But what about the it did not hold that the intervener could not intervene earlier?

Thomas C. Walsh:

He could intervene certainly, but he could not appeal.

Well, why could he not appeal and say there has been the final judgment here the case that was going forward on my behalf has been dismissed?

Thomas C. Walsh:

Because the case has not been dismissed in its entirety the final judgment —

But what if this case has been dismissed?

Thomas C. Walsh:

Well, it is not really his case.

The case is filed by —

Well, if I noticed that he got notice telling in that was his case?

Thomas C. Walsh:

He got notice saying there has been a lawsuit filed and you are a member of the class on whose behalf it is being prosecuted.

Now, until that case is dismissed.

If he was notified that he was notified to as a class member?

Thomas C. Walsh:

That is right, but Your Honor there is no final judgment in any case until an order is entered disposing of all parties and all issues and the fact that two or three plaintiffs are dismissed out of a case or all but one for instance does not make it a final judgment.

Well, that were not really dismissed either?

Thomas C. Walsh:

Not in McDonalds eventually itself.

Rule 54 at least requires that there would be finding by the Court in such a case?

Thomas C. Walsh:

That is correct.

No just a reason for delay yes.

Our third quarrel with the death knell doctrine is that it destroys the certainty and the predictability that Section 1291 was designed to achieve.

In some incidences I can conceive if the death knell doctrine is adopted, a lawyer is required to file one appeal in an interlocutory situation just to make sure that the order that was entered is not deemed to final and later if the case is over and therefore he is barred from appeal that was the Dickinson case some years ago.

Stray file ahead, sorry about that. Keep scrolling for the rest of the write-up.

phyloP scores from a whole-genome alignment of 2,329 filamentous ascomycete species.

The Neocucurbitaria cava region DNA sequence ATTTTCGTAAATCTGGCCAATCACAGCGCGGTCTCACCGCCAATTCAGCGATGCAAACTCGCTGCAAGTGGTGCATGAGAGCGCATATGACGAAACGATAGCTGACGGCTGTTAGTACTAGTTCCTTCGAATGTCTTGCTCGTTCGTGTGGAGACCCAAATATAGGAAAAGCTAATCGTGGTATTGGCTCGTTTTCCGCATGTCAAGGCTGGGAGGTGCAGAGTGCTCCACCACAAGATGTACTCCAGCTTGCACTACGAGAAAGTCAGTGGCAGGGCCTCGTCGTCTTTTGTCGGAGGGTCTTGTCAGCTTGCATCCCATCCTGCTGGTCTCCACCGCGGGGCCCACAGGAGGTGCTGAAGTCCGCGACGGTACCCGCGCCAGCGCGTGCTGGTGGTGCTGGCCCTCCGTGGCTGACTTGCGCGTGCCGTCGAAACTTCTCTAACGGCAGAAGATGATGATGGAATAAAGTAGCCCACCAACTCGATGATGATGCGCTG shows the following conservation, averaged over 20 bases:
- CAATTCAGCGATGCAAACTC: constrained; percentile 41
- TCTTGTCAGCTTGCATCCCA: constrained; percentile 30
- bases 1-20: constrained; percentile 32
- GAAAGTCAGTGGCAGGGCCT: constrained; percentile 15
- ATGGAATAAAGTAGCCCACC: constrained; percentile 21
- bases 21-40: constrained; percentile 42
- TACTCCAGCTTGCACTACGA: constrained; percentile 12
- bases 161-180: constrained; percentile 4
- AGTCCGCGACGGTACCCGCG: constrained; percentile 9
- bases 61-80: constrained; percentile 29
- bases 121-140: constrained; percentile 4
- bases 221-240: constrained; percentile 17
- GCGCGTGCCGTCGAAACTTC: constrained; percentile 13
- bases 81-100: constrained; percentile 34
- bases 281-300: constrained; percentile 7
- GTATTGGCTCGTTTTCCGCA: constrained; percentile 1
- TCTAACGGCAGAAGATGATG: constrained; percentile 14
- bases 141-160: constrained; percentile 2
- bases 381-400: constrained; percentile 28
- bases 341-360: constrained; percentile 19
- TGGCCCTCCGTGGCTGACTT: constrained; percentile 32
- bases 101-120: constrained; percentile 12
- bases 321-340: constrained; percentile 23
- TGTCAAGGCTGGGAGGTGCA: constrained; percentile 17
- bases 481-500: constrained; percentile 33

I think it will also spend considerable number of new request for exceptions to the final judgment rule producing a flat of interlocutory appeals which will overwhelm and already overburden federal appellate courts.

Thurgood Marshall:

As that happens in 66?

Thomas C. Walsh:

There were certainly the number of appeals that triples since 1966 Your Honor how many of that are attributable to the death knell doctrine I cannot tell you.

But it had not made the Circuits have the death knell doctrine, Second and now the Eighth —

Thomas C. Walsh:

Second and the Eighth.

And then the Fifth in amount of 54?

Thomas C. Walsh:

And the Ninth even more modified.

As it increased in the Second Circuit?

Thomas C. Walsh:

I do not have any statistics under that —

Thurgood Marshall:

Well, then how do you take statements and what you are having?

Thomas C. Walsh:

Well, certainly if you —

Thurgood Marshall:

And already you had —

Thomas C. Walsh:

If you permit any plaintiff who files a class action and then he is denied the right to represent class to file an interlocutory appeal, are you going to increase the number of appeals filed and you are also going to increase the number of class actions that are filed.

I can prove that that is what senses tell me.

I think also the logical corollary of the death knell doctrine is that any time I can convince an appellate court that I do not want to continue my case any further because it is economically undesirable for me to continue in the lack of an order that has been entered and logically I should be able to appeal that order.

That is really what the death knell doctrine says.

It is an order denying summary judgment —

Thomas C. Walsh:

Anything.

Without any respect to class action?

Thomas C. Walsh:

Right, irrespective with the class action question anytime I can convince the Court that that order has effectively prevented me from wanting to continue my case further I would be able to appeal it because that is the exact rationale of the death knell doctrine.

We think certainly too that the death knell doctrine has thus been recognized by many courts and fairly discriminates against class action defendants and in favor of class action plaintiffs an order refusing to certify a class action is immediately appealable under the death knell doctrine.

On the other hand, an order granting class certification is not appealable.

Are there some Circuits that allow appeal of orders granting class certification?

Thomas C. Walsh: